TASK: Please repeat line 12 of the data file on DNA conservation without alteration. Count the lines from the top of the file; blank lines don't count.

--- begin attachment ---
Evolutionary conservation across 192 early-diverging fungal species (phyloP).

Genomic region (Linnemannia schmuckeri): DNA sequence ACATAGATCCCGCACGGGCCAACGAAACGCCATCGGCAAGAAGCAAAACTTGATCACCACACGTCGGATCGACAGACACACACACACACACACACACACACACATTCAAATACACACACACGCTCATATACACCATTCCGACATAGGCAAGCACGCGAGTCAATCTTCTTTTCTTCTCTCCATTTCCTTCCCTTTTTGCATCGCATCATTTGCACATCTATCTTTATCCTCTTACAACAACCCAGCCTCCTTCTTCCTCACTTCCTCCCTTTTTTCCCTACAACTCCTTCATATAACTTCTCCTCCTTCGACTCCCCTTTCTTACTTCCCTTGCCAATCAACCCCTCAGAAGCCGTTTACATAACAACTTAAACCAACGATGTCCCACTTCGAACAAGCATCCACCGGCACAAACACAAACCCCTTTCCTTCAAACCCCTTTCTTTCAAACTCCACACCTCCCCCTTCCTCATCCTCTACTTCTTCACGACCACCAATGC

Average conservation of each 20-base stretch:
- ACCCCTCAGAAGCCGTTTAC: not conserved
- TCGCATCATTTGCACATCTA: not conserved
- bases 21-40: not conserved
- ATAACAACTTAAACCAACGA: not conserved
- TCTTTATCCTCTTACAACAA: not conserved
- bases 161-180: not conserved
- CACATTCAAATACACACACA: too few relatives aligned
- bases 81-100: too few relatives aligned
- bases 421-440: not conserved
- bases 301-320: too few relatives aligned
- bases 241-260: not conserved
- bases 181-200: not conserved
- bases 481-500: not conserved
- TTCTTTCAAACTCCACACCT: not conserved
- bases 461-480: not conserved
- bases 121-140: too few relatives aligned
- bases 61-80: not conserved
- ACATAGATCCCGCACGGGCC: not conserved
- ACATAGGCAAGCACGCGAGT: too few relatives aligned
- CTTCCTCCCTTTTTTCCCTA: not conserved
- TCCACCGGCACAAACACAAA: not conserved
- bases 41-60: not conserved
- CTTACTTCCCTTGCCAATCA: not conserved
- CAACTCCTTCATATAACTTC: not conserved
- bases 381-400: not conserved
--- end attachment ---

- bases 421-440: not conserved